Hello women of Witness The Fitness!
I recently asked our female clients what was important to them, what their goals were and what I could help them specifically with in and out of the gym – fitnesswise.
..More than one mentioned the hormonal cycle.
And I am so thankful. It is so important to talk about!
But naturally, as a man, I never have.
One week, you may be smashing it in the gym, lifting heavier than ever and feeling on top of the world.
The next week, suddenly those dumbbells seem impossible, and your energy is nowhere to be found.
Naturally, we start second-guessing your pre-workout snack or blaming it on that one glass of wine from last night, but let’s uncover the hidden player here.
It’s not you; it’s your hormones! They’re riding a monthly rollercoaster that us men can’t even fathom.
Your Cycle, Decoded:
For many women, there’s a roughly 28-day cycle (though it varies for everyone).
- Follicular Phase (Days 1-14): Starts with the first day of the period. As the days go on, energy levels rise! This phase sees a surge in estrogen, like nature’s pre-workout. Most women will likely feel their strongest around here.
- Ovulatory Phase (Days 14-17): Peak estrogen time. It’s a prime time for pushing boundaries in workouts.
- Luteal Phase (Days 17-28): Here’s where it can get tricky. Progesterone takes the stage, potentially causing an energy dip and bloating.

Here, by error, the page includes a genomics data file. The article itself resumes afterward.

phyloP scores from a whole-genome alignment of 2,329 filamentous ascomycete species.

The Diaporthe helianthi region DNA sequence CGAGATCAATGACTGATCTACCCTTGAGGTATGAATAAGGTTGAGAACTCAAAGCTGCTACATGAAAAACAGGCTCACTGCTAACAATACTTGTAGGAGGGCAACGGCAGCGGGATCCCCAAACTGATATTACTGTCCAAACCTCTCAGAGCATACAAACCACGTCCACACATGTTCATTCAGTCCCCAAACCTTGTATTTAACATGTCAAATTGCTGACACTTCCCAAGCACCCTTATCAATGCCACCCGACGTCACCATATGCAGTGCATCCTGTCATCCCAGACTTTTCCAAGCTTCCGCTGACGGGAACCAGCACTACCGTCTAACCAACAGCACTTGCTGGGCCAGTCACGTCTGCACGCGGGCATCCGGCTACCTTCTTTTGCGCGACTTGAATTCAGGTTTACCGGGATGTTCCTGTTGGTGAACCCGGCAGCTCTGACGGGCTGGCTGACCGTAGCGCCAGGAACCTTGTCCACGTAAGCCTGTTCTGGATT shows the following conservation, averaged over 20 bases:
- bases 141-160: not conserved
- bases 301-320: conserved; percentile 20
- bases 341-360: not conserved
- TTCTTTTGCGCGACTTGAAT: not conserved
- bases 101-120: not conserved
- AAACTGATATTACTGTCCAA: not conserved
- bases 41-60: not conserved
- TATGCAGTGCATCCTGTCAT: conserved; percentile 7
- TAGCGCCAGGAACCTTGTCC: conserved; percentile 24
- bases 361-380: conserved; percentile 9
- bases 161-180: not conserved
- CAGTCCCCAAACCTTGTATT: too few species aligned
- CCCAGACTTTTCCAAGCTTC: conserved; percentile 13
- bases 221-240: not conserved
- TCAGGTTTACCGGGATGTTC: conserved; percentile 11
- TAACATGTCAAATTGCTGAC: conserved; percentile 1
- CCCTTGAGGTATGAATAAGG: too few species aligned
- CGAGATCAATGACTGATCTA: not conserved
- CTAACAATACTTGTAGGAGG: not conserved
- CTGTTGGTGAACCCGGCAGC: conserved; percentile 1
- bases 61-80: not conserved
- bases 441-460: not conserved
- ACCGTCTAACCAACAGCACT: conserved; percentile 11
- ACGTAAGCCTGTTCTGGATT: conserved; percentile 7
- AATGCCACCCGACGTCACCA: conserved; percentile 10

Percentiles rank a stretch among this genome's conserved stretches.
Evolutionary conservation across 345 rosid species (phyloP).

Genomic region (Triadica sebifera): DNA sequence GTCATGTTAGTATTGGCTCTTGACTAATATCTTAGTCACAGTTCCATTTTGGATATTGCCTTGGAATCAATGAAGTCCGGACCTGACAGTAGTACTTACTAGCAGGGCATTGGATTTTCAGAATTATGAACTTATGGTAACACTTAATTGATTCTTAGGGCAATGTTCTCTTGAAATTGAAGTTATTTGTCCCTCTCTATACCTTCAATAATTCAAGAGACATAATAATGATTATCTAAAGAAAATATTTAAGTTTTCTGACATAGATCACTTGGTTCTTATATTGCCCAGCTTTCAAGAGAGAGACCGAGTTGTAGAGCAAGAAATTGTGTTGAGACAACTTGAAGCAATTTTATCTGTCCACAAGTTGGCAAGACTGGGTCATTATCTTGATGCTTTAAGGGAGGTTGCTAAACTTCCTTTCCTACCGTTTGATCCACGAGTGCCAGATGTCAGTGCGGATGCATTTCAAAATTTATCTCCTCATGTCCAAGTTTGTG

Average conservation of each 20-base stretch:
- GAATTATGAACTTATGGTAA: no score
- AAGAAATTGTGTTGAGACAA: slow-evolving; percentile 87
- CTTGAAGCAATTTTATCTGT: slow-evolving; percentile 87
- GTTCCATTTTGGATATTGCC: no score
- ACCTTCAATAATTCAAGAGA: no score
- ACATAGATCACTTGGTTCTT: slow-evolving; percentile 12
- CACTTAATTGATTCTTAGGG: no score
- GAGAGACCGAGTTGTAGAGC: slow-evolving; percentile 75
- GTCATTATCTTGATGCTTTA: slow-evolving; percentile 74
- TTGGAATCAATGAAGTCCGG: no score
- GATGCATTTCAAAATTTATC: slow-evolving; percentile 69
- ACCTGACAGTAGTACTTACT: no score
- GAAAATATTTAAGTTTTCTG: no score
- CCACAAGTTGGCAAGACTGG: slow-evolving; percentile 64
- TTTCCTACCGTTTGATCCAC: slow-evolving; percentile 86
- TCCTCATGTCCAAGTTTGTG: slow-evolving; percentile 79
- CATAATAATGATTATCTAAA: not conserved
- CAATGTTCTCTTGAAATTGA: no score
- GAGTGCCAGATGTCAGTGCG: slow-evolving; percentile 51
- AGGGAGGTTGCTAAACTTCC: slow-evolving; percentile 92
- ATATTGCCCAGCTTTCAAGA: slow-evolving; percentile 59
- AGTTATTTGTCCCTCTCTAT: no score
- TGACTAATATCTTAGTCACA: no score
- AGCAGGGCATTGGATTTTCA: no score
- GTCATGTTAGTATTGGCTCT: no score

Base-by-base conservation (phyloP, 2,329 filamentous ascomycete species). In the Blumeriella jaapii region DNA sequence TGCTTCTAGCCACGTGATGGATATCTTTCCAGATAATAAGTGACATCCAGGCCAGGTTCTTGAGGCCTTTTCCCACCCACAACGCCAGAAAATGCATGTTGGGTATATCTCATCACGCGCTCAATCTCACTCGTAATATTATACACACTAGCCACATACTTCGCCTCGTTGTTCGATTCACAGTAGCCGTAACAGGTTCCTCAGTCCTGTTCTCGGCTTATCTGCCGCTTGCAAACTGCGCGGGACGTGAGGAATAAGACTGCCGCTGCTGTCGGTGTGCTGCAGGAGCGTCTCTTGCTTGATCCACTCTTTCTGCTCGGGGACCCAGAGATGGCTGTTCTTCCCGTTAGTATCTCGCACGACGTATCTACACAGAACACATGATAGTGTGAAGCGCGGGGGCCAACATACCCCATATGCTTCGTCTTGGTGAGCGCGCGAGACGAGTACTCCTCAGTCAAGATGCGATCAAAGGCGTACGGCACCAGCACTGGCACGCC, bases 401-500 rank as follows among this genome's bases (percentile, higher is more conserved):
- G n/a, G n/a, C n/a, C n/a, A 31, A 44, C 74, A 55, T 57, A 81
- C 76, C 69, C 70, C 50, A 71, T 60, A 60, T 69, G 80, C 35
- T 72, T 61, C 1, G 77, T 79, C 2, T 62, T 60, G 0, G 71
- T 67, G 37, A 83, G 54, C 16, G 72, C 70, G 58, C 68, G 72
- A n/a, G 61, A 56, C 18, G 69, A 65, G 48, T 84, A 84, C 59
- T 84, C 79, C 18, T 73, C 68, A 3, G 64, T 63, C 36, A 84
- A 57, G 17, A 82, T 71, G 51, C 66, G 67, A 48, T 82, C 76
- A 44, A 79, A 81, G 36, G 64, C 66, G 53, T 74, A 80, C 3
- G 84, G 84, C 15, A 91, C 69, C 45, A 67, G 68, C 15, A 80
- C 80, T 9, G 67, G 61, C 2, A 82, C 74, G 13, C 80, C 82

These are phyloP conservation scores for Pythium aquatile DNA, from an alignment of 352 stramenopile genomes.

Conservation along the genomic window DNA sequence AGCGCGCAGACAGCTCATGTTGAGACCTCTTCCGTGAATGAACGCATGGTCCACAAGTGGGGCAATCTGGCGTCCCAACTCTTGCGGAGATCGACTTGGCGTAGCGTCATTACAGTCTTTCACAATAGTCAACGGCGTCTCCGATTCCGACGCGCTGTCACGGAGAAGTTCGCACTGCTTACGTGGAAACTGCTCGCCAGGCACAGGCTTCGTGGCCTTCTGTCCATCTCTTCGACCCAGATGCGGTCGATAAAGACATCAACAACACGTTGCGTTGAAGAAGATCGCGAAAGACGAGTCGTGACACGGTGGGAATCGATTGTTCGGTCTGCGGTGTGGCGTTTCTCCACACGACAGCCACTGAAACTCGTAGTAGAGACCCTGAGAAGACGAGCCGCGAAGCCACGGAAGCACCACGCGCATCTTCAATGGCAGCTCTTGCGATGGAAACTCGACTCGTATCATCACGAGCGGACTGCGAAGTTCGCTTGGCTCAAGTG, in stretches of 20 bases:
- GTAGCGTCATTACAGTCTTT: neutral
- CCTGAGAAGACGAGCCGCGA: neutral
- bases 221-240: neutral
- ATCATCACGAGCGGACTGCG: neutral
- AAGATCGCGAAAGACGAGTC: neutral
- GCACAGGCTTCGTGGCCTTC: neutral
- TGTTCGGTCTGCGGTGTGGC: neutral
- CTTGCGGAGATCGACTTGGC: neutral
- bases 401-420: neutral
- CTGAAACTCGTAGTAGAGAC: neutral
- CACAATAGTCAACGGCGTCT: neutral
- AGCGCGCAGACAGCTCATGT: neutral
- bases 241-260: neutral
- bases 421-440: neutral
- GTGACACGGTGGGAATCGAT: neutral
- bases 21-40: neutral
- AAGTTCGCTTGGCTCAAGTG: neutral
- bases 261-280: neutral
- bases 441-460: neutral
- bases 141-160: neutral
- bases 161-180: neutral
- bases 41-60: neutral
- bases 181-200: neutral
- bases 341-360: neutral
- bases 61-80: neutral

Tailoring Your Training:
What if we could plan our workouts around these phases?
- Follicular Phase: Go big or go home! Strength is often at its peak, so it’s prime time for heavy weights and challenging compound movements. If safe to do so. If you nothing else may be telling you to slow down of course.
- Ovulatory Phase: This is when many can really push those limits. High-intensity training, plyometrics – it’s go-time!
- Luteal Phase: This might be a time for de-loading. Drop your weights by 20-30% and focus on technique and activation. It’s essential to listen to the body during these days.
Cycle Specific Nutrition:
A woman’s body has fluctuating nutritional needs throughout the month. Carbs and proteins during the follicular phase, and perhaps more magnesium-rich foods during the luteal phase to help with cramps and mood shifts. And yes, a little dark chocolate can help.
But I’m not a dietician or nutritionist so I’m not going to say anything on this topic.
Need a good recommendation? Text ‘Dietician’ to me on 0416590110 and I’ll refer you to a goodie!
All of the above is awesome to know and all.. But how do you actually go about it in the gym, or more specifically in group training!
Days 1-14: No changes needed. Go hard if you’re up to it.
Days 14-17: No changes needed. Mindfully push the limits, put more weight on the bar or squeeze out a few more reps than normal knowing what’s coming up..
Days 17-28: If you’re feeling it.. Drop the intensity by reducing speed, reps and/or weight. If someone asks, all you need to say is ‘I’m not feeling 100% today, going to focus on activation/depth/technique today and smash it next week’. ANY good coach out there will commend, nay, will praise you for focusing on either of those. And you don’t even have to explain why!
Ladies, the main message here? Your body, with its hormones and cycles, isn’t a roadblock. By syncing with its rhythms, weight training can become more effective with attention to all of the above.
Training hard non-stop leads to injury or decreased performance. In some cases, both!
Even for us recreational athletes, we need ‘off-seasons’.
If any of you ever want to dive deeper into this topic or need advice on training during certain phases of your hormonal cycle, drop me an email at firstname.lastname@example.org
Keep lifting, and always embrace the power of your body. It’s an incredible thing.
Catch you in the gym!
Tristan M. Forbes